Just how important are things like mobile technology, social media and cloud computing to businesses today?

Can a business expect to survive and thrive if it doesn’t stay on top of the latest trends in technology? According to a new report by PricewaterhouseCoopers (PwC), the answer is, not surprisingly, ‘no.’

The firm’s 4th Digital IQ report (PDF) involved surveying just under 500 U.S. companies with at least $500m in annual revenue, with a focus on those with more than $1bn in annual revenue. It looked at how these firms are adopting technology and addressing the “consumerization of IT.”

It found that there are four key trends that are forcing executives at these companies to “rethink their strategies”:

  • The growth of mobile. While many companies are adopting mobile tools for their employees, just 45% are using mobile significantly to engage with their customers.
  • The use of social media as a source of customer data. Despite all of the hype around social media in the past several years, well under half (37%) of the businesses PwC surveyed are investing in social media tools to interact with customers.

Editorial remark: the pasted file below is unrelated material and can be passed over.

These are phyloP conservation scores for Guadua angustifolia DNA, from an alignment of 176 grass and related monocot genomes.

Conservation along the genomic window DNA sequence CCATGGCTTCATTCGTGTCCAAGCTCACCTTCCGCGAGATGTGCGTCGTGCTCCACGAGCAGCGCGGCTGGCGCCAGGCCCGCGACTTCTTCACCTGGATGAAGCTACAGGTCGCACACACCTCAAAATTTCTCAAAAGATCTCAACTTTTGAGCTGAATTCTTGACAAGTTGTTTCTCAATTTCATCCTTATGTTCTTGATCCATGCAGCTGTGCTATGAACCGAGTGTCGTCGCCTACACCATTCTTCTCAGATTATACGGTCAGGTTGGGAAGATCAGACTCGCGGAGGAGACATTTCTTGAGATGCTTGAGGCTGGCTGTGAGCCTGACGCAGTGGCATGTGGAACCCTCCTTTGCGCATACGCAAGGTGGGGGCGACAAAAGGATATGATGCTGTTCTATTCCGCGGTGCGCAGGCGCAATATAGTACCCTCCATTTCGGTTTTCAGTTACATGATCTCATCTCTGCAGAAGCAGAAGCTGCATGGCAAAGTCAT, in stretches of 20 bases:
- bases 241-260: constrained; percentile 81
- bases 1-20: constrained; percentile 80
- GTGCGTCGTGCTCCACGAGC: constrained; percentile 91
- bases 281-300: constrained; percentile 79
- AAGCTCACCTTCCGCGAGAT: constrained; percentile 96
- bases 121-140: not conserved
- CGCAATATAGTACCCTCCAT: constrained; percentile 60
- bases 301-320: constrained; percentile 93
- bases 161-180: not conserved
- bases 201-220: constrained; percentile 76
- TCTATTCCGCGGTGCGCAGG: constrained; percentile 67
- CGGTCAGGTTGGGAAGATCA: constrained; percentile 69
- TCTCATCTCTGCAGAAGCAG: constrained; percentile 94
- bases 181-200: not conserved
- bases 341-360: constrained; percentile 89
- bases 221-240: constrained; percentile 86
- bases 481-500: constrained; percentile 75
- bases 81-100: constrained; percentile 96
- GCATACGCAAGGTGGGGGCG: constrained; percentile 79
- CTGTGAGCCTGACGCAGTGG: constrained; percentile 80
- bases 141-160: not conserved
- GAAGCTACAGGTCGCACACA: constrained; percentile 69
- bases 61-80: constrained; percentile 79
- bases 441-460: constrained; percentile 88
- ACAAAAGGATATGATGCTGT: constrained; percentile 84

• The rise of public cloud-based business applications. Cloud-based applications give employees the ability do things they never could before, like perform sophisticated processes while on the go. Not surprisingly, adopting public cloud applications is something many businesses have done slowly, but PwC sees broad investment in this area in 2012 across the companies polled.
  • The constant and increasingly rapid creation of data. For most businesses, data is a valuable competitive asset. The good news is that there’s more and more of it. The bad news is that there’s more and more of it. As PwC notes, “According to some estimates, the world today creates as much information every couple days than was created from the dawn of civilization until just a few years ago.” So it’s no surprise that over half (56%) of the companies participating in the 4th Digital IQ survey plan to collect more consumer data this year, and nearly half (45%) will collect more data around operational performance.

According to PwC, the good news is that “strategic IT remains a viable and vital business differentiator.” The bad news is that “IT organizations that can serve customers and their firm, deliver projects on time and on budget, and distill mountains of bits into meaningful insights are as rare as ever.”

To succeed, companies will increasingly need to boost their ‘digital IQs’ by plotting out a long-term technology strategy, mobilizing the organization to act on it and focusing on “back-to-basics” execution.